Violent Video Games Show No Side Effects On Empathy According To Study
You won’t find many other media outlets covering this study. But this recent inquiry found that playing video games has no effects on a person’s empathy long-term. So playing video games won’t turn you into a bad person in the long-run!
Many studies have controversially noted a connection between gaming and a lack of empathy. But these studies often examine the short-term effects on people and not the long-term. This new study, issued in the journal Frontiers in Psychology, which was led by Dr. Gregor Szycik from the Hannover Medical School in Germany, looked at the longer-term effects of playing video games and found no correlation at all.
“We interpret our results as evidence against the desensitization hypothesis and suggest that the impact of violent media on emotional processing may be rather acute and short-lived,” the research team wrote in their paper.
They examined a group of 30 people, which 15 of them play violent video games frequently (around four hours a day on average), and the other 15 people were control subjects and had not played violent video games. The games included in this study was Call of Duty, Counter-Strike, and others.
The gamers were asked not to play for three hours before the experiment, to avoid short-term effects. Both groups were asked psychological questions, and then they got scanned in an MRI scanner where images intended to produce an emotional and empathetic response were displayed. The researchers did this to see which brain regions were activated.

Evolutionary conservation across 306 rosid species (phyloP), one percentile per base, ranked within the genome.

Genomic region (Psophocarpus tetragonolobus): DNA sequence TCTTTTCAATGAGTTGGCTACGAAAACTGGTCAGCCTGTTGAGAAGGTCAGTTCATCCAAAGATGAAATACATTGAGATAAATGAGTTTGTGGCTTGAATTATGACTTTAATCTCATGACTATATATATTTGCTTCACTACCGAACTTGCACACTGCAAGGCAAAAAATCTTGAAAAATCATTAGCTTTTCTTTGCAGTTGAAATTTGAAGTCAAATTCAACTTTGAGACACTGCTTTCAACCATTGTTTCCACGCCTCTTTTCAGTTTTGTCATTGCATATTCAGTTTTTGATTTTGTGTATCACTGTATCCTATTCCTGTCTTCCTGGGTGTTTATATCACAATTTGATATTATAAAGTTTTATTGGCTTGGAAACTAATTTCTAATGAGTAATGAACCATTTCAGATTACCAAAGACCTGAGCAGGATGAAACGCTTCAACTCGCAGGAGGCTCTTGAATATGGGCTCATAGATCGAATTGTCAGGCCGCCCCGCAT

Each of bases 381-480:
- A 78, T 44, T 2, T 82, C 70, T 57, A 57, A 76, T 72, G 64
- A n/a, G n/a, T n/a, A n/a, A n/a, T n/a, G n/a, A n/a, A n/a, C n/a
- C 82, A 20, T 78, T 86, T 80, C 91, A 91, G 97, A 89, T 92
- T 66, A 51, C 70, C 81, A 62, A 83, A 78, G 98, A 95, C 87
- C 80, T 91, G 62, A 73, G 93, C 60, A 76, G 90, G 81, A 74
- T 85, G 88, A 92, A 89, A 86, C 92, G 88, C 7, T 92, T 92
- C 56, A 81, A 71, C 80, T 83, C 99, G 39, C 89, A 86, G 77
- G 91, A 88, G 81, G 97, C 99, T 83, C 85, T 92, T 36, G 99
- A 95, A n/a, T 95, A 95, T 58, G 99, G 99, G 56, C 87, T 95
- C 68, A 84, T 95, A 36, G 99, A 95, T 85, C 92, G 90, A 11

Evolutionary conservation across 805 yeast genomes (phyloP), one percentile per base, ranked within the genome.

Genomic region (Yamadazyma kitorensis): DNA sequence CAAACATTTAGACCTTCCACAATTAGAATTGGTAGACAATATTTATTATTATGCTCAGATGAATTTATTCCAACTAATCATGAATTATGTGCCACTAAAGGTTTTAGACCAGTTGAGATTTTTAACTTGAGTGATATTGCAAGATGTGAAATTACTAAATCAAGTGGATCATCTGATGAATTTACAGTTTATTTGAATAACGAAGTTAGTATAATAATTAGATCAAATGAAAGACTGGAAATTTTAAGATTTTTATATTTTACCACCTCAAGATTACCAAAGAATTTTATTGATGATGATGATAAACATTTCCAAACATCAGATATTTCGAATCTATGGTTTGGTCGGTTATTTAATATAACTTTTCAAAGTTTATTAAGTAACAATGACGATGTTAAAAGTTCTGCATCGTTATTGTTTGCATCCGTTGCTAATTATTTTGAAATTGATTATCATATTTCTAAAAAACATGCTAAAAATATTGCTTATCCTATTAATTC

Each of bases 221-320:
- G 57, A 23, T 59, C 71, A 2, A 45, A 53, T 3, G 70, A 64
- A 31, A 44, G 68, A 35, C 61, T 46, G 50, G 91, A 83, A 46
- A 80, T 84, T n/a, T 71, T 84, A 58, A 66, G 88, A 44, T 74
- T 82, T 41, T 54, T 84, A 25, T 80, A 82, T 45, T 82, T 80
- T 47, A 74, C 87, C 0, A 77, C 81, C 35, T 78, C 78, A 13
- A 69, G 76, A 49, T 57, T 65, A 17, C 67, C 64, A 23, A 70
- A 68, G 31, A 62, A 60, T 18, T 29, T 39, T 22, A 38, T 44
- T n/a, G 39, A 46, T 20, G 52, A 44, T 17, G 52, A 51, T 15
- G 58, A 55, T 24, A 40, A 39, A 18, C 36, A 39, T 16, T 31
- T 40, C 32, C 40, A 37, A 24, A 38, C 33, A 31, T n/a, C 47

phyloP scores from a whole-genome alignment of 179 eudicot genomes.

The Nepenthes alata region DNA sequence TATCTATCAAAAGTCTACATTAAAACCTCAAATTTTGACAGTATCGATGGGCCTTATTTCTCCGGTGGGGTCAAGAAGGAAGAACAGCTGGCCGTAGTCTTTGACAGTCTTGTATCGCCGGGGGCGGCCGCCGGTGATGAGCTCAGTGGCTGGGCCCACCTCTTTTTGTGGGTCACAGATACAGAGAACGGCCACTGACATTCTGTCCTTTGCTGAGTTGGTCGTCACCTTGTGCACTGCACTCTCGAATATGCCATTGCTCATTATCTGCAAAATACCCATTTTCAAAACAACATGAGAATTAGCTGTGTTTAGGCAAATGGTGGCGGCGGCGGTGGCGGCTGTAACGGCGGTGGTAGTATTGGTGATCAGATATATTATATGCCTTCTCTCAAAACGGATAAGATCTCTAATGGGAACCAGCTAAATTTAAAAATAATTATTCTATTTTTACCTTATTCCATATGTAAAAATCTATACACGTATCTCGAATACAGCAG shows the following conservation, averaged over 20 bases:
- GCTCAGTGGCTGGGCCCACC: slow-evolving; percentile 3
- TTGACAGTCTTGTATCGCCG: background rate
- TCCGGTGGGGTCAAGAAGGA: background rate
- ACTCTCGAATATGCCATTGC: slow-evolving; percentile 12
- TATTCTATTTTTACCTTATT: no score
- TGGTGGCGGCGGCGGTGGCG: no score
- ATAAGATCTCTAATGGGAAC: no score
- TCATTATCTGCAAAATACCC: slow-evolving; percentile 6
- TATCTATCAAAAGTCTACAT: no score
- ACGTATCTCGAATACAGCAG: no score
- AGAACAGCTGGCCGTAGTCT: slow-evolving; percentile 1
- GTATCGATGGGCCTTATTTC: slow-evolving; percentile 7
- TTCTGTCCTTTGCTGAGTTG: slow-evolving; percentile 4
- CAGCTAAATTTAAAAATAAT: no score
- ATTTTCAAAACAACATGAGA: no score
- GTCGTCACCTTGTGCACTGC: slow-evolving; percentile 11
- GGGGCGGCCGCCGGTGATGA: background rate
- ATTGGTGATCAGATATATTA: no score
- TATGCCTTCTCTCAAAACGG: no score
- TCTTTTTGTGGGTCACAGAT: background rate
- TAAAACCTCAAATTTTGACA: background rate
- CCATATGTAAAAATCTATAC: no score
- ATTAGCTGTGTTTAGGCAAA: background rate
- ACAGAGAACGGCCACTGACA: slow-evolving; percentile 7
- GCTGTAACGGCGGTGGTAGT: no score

In the psychological questionnaire, the two groups showed no difference in measures of aggression and empathy. And the researchers discovered the same thing in the MRI (functional magnetic resonance imaging) data.
These results surprised the researchers. It turns out they were the opposite of their initial hypothesis, suggesting any adverse effects of violent video games on perception or behavior may be short-lived.
The researchers noted that other studies used participants who were shown violent video games or other experiments before or during the research. This means that those discoveries could have been affected not only by desensitization but also by other factors. These factors would include heightened attention towards motor actions or immediate activation of aggressive cognitions.
There were some flaws in the study as well. The flaws were things like the small sample size and the difficulty of analyzing “null findings” like this. Furthermore, both groups were not controlled by other media, such as internet content or violent movies, suggesting that there is a chance the subjects had experienced desensitization through other means.
The conclusions of this new study are interesting when examining violent video games. The effect on empathy is highly questionable when it comes to violent video games, and we believe that this new study will stoke the fire somewhat more.
Written by EWAO